Intelligent and not condescending—just like the Wimpy Kid books.
It contains everything boys, in particular, like in books: facts, brief snippits of text and lots of pictures. I can’t imagine there’s a Wimpy Kid fan out there who wouldn’t love this book.

And for pete’s sake, if your kid’s read the Wimpy Kid books and you haven’t taken him to the movie yet? Well, what the heck are you waiting for!?

I'd like to thank Veronica Wasserman, who rushed a review copy of this book to me so that I had it in, like, two days. Some people just do their job really well, and she's one of those. So thanks.

I filed this article under "gift ideas" because--grandparents, aunts, parents of friends who need a birthday gift suggestion--this book would make an awesome gift.

Tuesday, April 20, 2010

More books = more education

Books lead to education.

There are three things that you can do to help ensure your child will become a reader:
1) Read to him every day.
2) Have lots of books in your home.
3) Read, yourself.

The research is very consistent. Statistically, families that do these three things end up having kids who read.

Yesterday, the Toronto Star ran an article about the benefits of having lots of books in your home.

Basically, the more books in the home, the more education the child is likely to get. The effect is very profound in less-developed countries like China and among low-income families.

"In China the study found a child whose parents own 500 books will average 6.6 more years of education than a child from a home without books. Amongst blacks in South Africa it is 4 years. In the U.S. the figure is 2.4 years. In Canada it is 1.6 years. According to Evans a child from a family rich in books is 19 percentage points more likely to complete university than a child who grew up without a home library." (-Toronto Star.)


It's a statistical correlation. In other words, having books doesn't send a kid to university. But in homes with lots of books, kids tend to go to university. And if parents are poor and uneducated, kids are much more likely to go to school longer when there are lots of books in the home.

There is another link, brilliantly outlined in the book Freakanomics. When a child is surrounded by books, she feels entitled to them. Whether or not she even opens up a book at home, she becomes comfortable with them, understands them and feels that she is entitled to be in a place where there are lots of books - ie, a university.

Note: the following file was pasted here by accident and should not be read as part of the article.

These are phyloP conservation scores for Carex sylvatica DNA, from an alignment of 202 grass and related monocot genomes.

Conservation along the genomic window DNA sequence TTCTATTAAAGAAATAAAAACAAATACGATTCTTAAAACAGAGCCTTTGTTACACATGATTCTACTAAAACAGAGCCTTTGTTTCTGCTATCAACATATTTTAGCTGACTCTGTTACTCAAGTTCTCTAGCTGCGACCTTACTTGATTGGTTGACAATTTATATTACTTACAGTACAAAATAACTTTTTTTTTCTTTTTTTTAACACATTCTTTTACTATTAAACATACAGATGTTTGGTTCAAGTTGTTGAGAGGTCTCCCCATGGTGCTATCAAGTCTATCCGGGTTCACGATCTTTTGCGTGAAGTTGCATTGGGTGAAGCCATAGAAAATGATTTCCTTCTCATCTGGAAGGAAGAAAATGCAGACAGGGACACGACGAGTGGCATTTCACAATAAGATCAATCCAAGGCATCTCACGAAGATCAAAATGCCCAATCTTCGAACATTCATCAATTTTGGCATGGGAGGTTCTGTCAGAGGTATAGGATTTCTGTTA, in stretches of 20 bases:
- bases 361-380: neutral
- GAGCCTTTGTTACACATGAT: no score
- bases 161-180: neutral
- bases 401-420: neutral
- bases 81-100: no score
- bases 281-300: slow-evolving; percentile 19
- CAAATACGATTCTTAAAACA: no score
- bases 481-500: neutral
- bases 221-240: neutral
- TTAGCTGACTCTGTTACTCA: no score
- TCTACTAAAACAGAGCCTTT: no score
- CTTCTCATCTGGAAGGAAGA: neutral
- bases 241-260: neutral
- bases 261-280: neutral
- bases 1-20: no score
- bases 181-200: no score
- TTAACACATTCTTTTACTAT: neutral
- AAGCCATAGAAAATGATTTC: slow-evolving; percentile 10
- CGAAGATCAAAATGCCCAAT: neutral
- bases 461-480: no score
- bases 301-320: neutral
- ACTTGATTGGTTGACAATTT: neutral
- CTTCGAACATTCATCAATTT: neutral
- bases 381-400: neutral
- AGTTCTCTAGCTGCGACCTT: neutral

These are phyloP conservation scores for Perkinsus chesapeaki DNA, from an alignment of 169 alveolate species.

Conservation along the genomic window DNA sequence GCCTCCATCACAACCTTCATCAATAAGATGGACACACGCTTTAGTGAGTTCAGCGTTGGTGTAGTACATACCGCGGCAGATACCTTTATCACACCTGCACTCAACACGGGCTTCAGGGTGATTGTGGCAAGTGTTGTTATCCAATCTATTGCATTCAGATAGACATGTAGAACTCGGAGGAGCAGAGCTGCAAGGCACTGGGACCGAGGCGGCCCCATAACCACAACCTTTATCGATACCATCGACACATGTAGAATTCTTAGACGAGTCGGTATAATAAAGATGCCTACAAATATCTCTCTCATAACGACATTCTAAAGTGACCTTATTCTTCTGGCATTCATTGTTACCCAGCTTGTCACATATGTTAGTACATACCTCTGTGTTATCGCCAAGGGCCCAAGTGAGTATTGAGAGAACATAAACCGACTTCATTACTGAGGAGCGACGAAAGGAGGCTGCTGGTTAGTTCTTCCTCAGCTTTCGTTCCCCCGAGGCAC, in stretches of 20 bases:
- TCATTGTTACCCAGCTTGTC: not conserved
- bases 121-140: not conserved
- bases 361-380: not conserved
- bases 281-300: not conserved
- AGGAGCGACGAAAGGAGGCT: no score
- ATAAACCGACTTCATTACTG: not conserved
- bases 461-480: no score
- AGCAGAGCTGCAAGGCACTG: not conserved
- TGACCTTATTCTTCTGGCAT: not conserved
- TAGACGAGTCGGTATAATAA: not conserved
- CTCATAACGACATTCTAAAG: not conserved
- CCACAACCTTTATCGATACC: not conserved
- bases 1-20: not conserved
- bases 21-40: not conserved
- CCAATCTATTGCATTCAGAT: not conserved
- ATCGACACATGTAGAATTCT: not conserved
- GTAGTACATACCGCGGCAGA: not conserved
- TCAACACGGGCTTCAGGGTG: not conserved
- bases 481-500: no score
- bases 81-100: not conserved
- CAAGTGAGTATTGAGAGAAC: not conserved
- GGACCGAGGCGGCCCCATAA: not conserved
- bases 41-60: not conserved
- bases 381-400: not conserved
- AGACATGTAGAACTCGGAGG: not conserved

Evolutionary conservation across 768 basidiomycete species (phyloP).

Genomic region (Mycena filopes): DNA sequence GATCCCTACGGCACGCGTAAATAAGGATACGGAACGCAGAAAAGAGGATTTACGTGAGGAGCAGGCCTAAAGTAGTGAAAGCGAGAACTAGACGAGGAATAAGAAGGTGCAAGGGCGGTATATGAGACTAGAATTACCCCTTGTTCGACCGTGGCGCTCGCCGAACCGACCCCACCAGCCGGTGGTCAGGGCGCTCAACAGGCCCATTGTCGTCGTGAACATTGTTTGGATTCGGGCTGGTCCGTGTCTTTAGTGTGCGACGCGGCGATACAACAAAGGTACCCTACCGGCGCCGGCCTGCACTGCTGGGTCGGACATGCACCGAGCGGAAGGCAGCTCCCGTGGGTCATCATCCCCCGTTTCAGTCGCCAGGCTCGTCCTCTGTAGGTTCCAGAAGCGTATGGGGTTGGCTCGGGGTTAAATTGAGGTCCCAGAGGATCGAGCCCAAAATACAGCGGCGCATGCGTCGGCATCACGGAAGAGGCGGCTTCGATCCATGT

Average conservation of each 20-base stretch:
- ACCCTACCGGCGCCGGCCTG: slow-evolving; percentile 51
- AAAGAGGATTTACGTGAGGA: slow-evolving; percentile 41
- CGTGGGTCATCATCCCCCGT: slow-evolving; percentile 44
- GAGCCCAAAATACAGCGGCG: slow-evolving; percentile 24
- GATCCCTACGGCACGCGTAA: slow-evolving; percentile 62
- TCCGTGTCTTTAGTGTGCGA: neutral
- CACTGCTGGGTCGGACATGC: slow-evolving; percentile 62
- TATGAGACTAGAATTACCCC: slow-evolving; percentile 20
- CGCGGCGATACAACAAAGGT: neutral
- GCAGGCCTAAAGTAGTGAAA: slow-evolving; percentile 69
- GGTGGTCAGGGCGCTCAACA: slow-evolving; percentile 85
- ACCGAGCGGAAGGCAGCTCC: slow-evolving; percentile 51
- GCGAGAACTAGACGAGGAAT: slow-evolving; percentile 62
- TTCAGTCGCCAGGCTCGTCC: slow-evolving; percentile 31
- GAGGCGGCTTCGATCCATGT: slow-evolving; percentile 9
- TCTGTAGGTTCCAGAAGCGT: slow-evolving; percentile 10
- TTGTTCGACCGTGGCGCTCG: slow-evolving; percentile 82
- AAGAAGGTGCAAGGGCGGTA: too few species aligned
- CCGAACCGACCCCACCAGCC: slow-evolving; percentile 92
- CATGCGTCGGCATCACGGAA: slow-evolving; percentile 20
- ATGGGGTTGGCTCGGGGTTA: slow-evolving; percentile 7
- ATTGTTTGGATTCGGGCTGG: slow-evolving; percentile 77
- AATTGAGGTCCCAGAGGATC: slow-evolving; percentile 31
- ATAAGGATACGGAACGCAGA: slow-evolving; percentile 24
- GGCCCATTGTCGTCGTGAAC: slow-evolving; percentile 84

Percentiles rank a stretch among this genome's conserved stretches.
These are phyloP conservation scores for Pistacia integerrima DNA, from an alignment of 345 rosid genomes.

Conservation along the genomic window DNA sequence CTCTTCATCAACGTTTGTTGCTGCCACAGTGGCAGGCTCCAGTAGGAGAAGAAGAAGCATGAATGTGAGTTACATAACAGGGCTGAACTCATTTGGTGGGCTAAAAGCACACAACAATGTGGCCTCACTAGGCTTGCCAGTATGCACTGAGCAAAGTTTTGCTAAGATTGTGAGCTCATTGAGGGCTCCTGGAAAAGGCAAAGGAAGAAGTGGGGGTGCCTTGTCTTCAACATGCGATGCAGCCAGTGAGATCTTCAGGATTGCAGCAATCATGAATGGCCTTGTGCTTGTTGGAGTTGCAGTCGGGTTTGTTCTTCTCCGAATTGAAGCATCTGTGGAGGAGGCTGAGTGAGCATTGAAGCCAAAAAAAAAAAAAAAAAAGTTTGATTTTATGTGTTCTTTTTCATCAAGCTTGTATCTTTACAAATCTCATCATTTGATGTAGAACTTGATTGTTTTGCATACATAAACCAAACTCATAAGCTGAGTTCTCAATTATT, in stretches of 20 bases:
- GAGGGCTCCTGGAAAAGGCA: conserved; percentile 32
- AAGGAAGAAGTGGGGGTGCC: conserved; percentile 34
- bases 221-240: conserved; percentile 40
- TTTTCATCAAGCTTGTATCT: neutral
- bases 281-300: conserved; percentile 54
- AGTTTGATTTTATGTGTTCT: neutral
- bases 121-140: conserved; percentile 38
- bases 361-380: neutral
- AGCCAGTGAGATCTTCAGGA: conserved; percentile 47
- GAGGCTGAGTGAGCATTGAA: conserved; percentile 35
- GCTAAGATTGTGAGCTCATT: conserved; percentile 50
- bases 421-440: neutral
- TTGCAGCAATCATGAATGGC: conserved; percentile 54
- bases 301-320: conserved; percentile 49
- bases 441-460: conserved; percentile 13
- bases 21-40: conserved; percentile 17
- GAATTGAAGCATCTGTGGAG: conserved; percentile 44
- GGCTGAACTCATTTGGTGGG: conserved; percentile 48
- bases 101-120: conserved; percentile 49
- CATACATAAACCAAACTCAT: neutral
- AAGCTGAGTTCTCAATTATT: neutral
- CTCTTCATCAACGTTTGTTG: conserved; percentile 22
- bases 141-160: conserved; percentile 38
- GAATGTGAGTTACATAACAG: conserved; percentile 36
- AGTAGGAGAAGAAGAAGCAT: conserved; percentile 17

The article and associated research also speaks to my third point - that reading, yourself, will get your child reading.

"If you get parents reading even a small amount, Evans said, you gain in cognition, learning capacities and vocabulary in children. “This study says having bookish parents no matter where they sit in social stratification if they stick to their books they can improve their children’s futures,” she said." (-Toronto Star.)

So number one, read to your child every day.
Number two, give your child his own books.
Number three, read yourself.

Here is a link to the article in The Star, by Debra Black.

And are some past GKR articles that talk about the three most important things parents can do to get their kids reading:

I know it sounds like I'm beating on the same drum--read to your child, scatter books, read yourself. But everything, everything I read about literacy points to the same things. It's like saying, "If you want to lose weight, eat less and exercise more." Yes, it's simple.

But yes, it's true.

Thank you to my wonderful husband for pointing this article out to me. Good get.

Saturday, April 17, 2010

Diary of a Wimpy Kid: The Movie

My son and I saw the movie Diary of a Wimpy Kid the other day.

As you know, the books are hugely popular with boys and girls of all ages. But I was leery about the movie. I pictured one of those "revenge of the nerds" types of movies, where the main character gets picked on mercilessly for the first half of the film.

That's not what this is. Wimpy doesn't mean loser. Sure the main character is at the bottom of the pecking order in his new school, but he's never a victim. I think it's because he never sees himself as a victim.

That crucial distinction takes Diary up a step--several steps--from other kids' movies.